Across the United States, students have started test prep. Students march through test packet after test packet with the goal of increasing test scores on a standardized test. In North Carolina, all elementary schools administer the End-of-Grade (EOG) Test. The test is a standardized test which measures how well students understand grade level standards.
If the state of North Carolina decides to pull the plug on the Common Core State Standards, it will be a slap in the face to the teachers and administrators who have spent countless hours (most on their own time without reimbursement) preparing to implement the Common Core State Standards to maximize learning for 1.5 million students.
On June 2, 2010, the North Carolina State Board of Education adopted the Common Core State Standards (CCSS) which were implemented during the 2012–13 school year. The CCSS represent K–12 learning expectations in English language arts and mathematics. They reflect the knowledge and skills students need to be college and career ready by the end of high school. Over the past few months, elected officials across the United States are beginning to question the CCSS. On June 4, 2013, North Carolina Lieutenant Governor Dan Forest posted a YouTube video outlining his concerns.
While standing in the car rider line at an elementary school, I was approached by a classroom teacher. She asked, "Are we going to align our curriculum, instruction, and assessments to the Common Core State Standards next year?" I replied, "yes." Then I said, "The Common Core is not going away." The teacher replied, "The Lieutenant Governor is discussing eliminating the Common Core." I replied, "Which Lieutenant Governor?" The teacher said, "The North Carolina Lieutenant Governor, Dan Forest."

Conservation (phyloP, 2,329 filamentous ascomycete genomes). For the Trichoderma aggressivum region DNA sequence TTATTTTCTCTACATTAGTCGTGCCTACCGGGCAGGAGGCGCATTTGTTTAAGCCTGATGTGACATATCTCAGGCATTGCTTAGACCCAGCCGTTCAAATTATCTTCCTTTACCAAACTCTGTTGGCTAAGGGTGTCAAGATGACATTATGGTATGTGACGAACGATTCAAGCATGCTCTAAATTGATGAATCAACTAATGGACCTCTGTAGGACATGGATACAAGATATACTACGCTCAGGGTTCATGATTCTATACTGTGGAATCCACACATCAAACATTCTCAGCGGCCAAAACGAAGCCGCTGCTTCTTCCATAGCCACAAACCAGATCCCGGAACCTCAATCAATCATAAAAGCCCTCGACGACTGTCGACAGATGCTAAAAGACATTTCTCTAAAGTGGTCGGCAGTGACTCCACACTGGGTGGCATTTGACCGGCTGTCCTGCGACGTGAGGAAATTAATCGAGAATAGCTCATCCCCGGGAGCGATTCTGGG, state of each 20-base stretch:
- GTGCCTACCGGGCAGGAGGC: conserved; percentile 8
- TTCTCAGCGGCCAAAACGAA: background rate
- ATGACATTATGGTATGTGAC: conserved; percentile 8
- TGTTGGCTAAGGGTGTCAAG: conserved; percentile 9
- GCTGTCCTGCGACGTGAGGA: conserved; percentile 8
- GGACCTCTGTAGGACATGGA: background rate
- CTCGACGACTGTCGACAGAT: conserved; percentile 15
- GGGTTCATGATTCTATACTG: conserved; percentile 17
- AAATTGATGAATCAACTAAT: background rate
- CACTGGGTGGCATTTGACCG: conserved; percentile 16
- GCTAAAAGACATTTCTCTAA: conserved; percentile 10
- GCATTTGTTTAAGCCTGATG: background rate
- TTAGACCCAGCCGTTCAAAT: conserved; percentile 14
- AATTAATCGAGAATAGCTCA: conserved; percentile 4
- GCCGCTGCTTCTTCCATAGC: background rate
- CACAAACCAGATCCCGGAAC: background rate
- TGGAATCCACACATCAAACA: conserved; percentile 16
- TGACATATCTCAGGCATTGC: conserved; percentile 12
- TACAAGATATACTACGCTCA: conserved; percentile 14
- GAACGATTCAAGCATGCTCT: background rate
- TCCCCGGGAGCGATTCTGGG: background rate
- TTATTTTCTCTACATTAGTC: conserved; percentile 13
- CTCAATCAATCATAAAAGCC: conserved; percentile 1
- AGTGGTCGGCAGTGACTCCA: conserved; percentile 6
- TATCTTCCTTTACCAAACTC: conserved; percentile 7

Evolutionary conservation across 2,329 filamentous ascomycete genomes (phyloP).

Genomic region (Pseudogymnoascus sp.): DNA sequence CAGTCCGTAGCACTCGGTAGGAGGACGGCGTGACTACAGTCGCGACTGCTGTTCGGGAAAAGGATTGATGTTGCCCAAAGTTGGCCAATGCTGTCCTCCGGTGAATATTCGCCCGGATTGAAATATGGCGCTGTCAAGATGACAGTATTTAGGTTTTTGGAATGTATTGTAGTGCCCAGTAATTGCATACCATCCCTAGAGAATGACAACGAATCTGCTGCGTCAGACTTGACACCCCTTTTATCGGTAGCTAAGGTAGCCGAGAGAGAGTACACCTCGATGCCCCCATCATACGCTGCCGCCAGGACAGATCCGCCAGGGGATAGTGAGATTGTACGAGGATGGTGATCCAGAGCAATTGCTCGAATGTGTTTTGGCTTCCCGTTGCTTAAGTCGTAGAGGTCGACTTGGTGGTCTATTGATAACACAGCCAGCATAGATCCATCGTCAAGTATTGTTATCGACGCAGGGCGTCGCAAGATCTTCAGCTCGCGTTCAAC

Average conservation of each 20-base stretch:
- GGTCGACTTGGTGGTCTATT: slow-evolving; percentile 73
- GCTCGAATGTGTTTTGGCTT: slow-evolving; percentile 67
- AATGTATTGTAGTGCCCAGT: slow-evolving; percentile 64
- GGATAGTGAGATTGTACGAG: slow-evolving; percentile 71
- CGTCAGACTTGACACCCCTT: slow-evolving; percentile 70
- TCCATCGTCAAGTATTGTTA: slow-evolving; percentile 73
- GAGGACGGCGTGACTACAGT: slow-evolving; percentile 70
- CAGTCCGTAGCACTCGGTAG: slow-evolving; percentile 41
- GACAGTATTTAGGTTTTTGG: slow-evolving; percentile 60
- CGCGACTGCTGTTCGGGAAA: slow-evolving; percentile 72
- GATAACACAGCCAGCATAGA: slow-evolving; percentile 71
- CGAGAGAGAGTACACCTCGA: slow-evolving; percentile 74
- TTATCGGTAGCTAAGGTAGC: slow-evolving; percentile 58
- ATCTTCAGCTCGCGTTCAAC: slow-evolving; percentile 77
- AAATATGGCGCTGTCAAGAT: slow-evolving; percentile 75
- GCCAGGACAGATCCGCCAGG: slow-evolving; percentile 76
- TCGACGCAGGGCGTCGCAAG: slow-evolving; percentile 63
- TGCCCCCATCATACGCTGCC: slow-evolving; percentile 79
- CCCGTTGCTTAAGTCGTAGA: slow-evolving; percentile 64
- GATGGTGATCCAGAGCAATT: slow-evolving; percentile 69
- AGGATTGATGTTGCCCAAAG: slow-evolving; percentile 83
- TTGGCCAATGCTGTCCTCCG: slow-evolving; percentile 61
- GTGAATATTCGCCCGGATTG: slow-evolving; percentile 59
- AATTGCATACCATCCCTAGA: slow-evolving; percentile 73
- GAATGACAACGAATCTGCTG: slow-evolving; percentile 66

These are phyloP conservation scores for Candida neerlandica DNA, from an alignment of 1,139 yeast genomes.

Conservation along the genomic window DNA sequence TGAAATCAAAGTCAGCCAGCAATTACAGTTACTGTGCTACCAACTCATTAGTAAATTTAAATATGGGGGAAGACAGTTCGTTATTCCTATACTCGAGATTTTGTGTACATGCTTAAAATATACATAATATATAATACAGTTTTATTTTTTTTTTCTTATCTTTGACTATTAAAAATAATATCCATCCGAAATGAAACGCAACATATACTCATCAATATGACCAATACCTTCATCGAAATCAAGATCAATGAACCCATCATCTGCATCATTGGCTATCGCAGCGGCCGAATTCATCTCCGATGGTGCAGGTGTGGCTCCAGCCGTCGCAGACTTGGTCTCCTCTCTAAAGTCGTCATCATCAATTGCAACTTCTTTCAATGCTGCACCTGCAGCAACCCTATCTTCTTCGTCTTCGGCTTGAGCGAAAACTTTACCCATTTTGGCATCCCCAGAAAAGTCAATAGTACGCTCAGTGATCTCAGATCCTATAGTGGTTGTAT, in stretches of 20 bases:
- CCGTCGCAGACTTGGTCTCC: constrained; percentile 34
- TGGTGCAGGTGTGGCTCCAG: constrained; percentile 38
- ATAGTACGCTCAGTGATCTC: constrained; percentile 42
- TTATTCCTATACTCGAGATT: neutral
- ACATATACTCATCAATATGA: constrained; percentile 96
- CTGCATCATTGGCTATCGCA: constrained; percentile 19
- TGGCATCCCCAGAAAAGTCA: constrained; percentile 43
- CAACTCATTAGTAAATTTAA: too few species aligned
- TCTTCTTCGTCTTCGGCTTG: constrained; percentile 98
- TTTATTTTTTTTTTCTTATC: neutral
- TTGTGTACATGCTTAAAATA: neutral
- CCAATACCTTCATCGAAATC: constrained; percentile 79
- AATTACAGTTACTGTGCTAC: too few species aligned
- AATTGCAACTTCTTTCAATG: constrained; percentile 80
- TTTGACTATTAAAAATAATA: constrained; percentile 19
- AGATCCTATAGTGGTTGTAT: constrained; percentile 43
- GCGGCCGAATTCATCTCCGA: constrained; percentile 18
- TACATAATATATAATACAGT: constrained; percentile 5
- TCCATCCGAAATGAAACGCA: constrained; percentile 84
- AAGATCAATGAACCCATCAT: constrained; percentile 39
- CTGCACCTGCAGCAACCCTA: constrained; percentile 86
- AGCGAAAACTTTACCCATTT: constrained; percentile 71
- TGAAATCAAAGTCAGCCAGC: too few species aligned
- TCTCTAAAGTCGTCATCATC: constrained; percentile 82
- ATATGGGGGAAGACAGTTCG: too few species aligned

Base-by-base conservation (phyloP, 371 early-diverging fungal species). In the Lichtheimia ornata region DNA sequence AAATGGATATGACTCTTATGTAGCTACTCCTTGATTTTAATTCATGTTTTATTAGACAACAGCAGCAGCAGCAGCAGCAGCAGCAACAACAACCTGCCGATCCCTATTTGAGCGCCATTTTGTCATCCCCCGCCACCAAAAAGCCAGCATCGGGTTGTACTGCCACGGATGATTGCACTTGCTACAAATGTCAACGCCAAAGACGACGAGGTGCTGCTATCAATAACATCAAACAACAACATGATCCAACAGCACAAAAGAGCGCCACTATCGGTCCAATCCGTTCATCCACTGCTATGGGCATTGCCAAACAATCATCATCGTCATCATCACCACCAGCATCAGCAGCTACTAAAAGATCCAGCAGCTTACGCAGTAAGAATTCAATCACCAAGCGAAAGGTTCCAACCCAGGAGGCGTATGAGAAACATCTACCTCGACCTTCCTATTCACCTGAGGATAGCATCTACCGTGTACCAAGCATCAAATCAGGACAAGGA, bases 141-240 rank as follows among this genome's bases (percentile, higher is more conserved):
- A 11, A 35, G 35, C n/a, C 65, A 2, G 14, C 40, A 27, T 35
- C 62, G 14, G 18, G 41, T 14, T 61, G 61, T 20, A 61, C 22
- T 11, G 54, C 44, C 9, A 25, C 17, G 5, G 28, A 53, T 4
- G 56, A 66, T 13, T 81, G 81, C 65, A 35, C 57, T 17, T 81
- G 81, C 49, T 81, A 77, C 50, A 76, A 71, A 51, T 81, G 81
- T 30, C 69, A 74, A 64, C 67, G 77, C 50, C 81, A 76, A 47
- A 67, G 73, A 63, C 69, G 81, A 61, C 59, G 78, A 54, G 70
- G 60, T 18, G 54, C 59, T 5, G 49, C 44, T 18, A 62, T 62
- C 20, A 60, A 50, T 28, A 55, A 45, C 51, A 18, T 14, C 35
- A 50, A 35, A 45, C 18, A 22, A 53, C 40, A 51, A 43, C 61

As we begin a new school year, it is an exciting time for educators. We understand that our influence will have a positive or negative impact on students. The main goal of education is student achievement. However, some educators place such a heavy emphasis on student achievement that they end up forgetting their purpose. In today's K–12 setting, the purpose of K–12 schools has been defined as preparing each student to graduate high school ready for college and a career.
Do you remember your first year in the classroom? It was an adrenaline rush everyday! We wanted to change the world, inspire students to become great, support struggling students, establish our own reputations as excellent teachers, and earn the respect of our colleagues. I would not trade my first year of teaching for other opportunities. Whether we recognize it or not, the first several years of teaching and administration focus on personal development.
One of my favorite arcade games is Whac-A-Mole. When you drop your token in the machine, you have a limited amount of time to "whac" as many moles as you can. In the beginning of the game, one or two moles pop their heads up and it is fairly easy to hit each one. About twenty seconds into the game, the moles start popping up three at a time and when you smash a mole with the mallet it may pop up again.
Whac-A-Mole is similar to the daily routine of a principal. From the time you arrive at school in the morning until late in the evening, moles pop up. Your job is to address each mole and to prioritize which one is most important. In this article, I am going to describe the "six moles" a principal must address in order to be a good leader.
"The very essence of a learning community is a focus on and a commitment to the learning of each student. When a school or district functions as a PLC, educators within the organization embrace high levels of learning for all students as both the reason the organization exists and the fundamental responsibility of those who work within it." —Rick DuFour, Bob Eaker, and Becky DuFour (2007)